PASS THE DAMN UNEMPLOYMENT BENEFITS…. Senate Democrats have spent quite a bit of time lately trying to pass extended unemployment benefits, but to no avail — Senate Republicans and Ben Nelson (D-Neb.) refuse to let the chamber vote because, as they see it, the deficit is more important than the economy.
All available evidence suggests this is a terrible mistake, not only for the added hardship on struggling families, but also for the economy, that benefits from stimulative jobless aid which is invariably spent. For decades, extended unemployment benefits during difficult economic times, financed through deficit spending, was a political no-brainer that enjoyed bipartisan support. As the GOP moves sharply to the far-right, those days are over.
Republican arguments vary, though most simply conclude “deficit = bad,” but one approach is especially problematic. Senate Minority Whip Jon Kyl (R-Ariz.), the Senate’s second-highest ranking Republican, believes that extended aid for the jobless makes unemployment worse, “continuing to pay people unemployment compensation is a disincentive for them to seek new work.”
Paul Krugman considers whether this makes any sense at all.
Do unemployment benefits reduce the incentive to seek work? Yes: workers receiving unemployment benefits aren’t quite as desperate as workers without benefits, and are likely to be slightly more choosy about accepting new jobs. The operative word here is “slightly”: recent economic research suggests that the effect of unemployment benefits on worker behavior is much weaker than was previously believed. Still, it’s a real effect when the economy is doing well.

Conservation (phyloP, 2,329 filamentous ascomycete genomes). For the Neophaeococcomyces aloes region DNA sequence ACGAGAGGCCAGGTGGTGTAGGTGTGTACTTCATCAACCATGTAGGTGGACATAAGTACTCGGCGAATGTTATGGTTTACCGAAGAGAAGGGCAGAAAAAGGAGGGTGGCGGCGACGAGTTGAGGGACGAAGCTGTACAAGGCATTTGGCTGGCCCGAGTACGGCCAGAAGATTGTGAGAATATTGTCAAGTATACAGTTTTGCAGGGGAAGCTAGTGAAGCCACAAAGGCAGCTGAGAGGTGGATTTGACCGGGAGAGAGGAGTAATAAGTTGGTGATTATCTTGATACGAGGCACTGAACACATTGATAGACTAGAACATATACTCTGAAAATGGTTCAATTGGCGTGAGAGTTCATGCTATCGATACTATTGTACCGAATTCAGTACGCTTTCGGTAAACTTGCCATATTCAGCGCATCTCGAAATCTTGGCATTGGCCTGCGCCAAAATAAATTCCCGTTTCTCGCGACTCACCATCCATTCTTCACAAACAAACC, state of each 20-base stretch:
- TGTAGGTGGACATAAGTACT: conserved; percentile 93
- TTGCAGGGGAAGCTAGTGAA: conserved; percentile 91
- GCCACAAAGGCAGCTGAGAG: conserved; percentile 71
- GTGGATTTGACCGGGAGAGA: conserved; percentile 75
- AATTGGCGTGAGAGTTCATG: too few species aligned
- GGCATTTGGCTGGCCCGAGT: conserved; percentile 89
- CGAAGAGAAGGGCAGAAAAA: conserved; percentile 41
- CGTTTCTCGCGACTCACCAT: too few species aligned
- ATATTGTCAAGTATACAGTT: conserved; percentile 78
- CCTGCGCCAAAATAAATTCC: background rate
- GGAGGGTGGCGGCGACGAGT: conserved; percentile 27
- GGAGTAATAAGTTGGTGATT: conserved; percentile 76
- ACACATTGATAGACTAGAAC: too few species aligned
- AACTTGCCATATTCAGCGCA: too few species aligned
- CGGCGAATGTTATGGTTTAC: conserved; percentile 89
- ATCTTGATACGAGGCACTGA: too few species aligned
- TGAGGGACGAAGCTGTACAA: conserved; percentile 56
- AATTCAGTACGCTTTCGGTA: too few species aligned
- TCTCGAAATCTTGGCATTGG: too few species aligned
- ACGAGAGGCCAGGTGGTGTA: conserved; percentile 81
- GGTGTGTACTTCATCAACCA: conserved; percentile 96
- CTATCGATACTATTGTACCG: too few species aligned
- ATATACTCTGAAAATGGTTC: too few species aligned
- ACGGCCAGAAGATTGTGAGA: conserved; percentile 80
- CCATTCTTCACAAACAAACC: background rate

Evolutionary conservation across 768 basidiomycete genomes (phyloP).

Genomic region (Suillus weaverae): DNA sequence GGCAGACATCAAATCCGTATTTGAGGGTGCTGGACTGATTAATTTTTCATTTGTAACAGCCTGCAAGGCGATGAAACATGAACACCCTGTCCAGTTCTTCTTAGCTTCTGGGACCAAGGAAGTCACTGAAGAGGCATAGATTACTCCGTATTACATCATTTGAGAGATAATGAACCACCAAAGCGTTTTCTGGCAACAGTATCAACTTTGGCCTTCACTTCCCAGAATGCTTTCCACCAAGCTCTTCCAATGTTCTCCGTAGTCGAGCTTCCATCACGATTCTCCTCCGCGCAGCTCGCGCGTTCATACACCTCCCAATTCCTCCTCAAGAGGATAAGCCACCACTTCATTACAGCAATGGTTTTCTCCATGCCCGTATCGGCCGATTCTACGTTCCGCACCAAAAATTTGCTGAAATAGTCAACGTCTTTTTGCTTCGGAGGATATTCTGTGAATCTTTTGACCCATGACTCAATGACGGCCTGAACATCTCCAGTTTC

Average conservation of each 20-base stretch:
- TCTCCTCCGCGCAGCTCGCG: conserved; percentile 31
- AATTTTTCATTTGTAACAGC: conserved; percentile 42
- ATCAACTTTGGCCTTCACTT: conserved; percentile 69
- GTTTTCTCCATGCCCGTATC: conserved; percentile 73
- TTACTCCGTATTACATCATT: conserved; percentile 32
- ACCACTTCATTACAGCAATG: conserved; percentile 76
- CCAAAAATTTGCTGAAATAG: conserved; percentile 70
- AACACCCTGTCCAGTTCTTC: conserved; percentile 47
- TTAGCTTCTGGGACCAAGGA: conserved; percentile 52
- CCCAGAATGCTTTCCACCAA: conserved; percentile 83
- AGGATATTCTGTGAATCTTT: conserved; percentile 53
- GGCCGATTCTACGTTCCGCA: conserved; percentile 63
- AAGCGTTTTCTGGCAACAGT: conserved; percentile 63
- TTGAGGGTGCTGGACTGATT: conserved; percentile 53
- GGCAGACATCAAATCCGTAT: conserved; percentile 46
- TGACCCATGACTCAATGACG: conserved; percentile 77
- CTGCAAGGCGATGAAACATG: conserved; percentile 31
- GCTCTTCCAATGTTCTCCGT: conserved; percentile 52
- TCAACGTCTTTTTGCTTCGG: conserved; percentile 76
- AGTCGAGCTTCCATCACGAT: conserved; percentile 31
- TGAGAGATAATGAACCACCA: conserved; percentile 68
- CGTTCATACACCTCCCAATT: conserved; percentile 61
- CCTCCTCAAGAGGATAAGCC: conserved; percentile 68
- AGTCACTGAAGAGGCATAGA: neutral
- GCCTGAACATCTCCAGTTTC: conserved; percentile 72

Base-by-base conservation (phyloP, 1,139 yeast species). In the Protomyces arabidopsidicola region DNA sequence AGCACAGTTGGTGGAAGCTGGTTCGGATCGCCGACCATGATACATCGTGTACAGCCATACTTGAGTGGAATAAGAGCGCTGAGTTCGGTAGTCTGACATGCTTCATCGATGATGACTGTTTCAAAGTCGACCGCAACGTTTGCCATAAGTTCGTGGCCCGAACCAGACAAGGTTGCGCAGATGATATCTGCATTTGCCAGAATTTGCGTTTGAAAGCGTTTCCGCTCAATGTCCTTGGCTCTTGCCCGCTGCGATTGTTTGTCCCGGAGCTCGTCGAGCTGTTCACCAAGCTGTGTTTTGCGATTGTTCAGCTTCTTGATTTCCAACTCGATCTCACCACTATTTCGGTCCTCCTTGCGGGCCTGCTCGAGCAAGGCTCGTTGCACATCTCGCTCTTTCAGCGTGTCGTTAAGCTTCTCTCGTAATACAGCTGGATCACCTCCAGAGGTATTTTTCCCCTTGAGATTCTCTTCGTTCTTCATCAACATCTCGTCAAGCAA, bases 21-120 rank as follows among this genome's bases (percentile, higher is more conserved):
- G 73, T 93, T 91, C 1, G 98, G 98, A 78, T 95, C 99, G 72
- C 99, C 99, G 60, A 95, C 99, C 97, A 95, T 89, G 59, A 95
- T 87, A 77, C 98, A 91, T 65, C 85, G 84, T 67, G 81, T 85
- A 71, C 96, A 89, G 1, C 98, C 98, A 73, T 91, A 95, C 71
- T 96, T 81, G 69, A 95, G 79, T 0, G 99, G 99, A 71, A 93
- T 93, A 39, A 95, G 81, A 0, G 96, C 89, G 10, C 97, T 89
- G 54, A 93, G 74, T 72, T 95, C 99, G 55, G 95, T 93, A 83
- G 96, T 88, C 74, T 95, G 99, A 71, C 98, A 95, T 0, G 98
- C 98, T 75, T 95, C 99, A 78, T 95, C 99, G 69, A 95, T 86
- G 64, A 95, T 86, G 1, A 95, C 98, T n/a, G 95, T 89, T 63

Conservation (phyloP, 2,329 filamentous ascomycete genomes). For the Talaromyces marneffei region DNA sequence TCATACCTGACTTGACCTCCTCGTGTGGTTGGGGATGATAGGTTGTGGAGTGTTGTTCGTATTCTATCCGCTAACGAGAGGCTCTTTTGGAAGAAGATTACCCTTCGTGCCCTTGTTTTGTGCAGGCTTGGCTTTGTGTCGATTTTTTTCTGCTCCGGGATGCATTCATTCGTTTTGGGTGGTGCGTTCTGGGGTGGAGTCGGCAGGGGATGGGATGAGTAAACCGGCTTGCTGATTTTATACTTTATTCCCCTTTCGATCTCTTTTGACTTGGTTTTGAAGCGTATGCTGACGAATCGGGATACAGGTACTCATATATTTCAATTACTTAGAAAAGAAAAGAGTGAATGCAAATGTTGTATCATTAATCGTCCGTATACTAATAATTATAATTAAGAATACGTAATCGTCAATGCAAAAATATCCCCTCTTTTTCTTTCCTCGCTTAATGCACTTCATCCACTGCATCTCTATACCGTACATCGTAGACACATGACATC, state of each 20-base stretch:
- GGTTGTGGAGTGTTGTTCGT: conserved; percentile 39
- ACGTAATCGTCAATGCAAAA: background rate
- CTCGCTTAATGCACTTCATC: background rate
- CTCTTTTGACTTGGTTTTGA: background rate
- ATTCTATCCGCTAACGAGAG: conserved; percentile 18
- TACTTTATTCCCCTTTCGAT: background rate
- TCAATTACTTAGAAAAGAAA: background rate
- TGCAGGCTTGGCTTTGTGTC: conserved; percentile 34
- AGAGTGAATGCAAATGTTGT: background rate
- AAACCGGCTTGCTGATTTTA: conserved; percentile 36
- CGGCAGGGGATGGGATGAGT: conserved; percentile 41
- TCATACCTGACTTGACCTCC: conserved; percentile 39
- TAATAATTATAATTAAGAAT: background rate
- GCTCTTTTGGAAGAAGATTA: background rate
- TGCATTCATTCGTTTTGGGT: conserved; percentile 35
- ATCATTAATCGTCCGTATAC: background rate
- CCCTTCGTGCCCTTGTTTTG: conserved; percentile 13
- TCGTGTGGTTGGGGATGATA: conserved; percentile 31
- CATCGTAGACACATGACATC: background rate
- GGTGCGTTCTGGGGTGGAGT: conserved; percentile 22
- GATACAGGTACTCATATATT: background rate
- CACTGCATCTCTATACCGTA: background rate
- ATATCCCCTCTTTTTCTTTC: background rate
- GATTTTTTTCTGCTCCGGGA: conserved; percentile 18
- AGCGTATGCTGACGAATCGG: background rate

But it’s an effect that is completely irrelevant to our current situation. When the economy is booming, and lack of sufficient willing workers is limiting growth, generous unemployment benefits may keep employment lower than it would have been otherwise. But as you may have noticed, right now the economy isn’t booming — again, there are five unemployed workers for every job opening. Cutting off benefits to the unemployed will make them even more desperate for work — but they can’t take jobs that aren’t there.
Wait: there’s more. One main reason there aren’t enough jobs right now is weak consumer demand. Helping the unemployed, by putting money in the pockets of people who badly need it, helps support consumer spending. That’s why the Congressional Budget Office rates aid to the unemployed as a highly cost-effective form of economic stimulus. And unlike, say, large infrastructure projects, aid to the unemployed creates jobs quickly — while allowing that aid to lapse, which is what is happening right now, is a recipe for even weaker job growth, not in the distant future but over the next few months.
Someone really ought to let Jon Kyl and his GOP colleagues know. Unless their goal is to hurt the economy, they’ll no doubt want to reverse course and allow the Senate to vote on extended unemployment benefits the moment lawmakers return next week.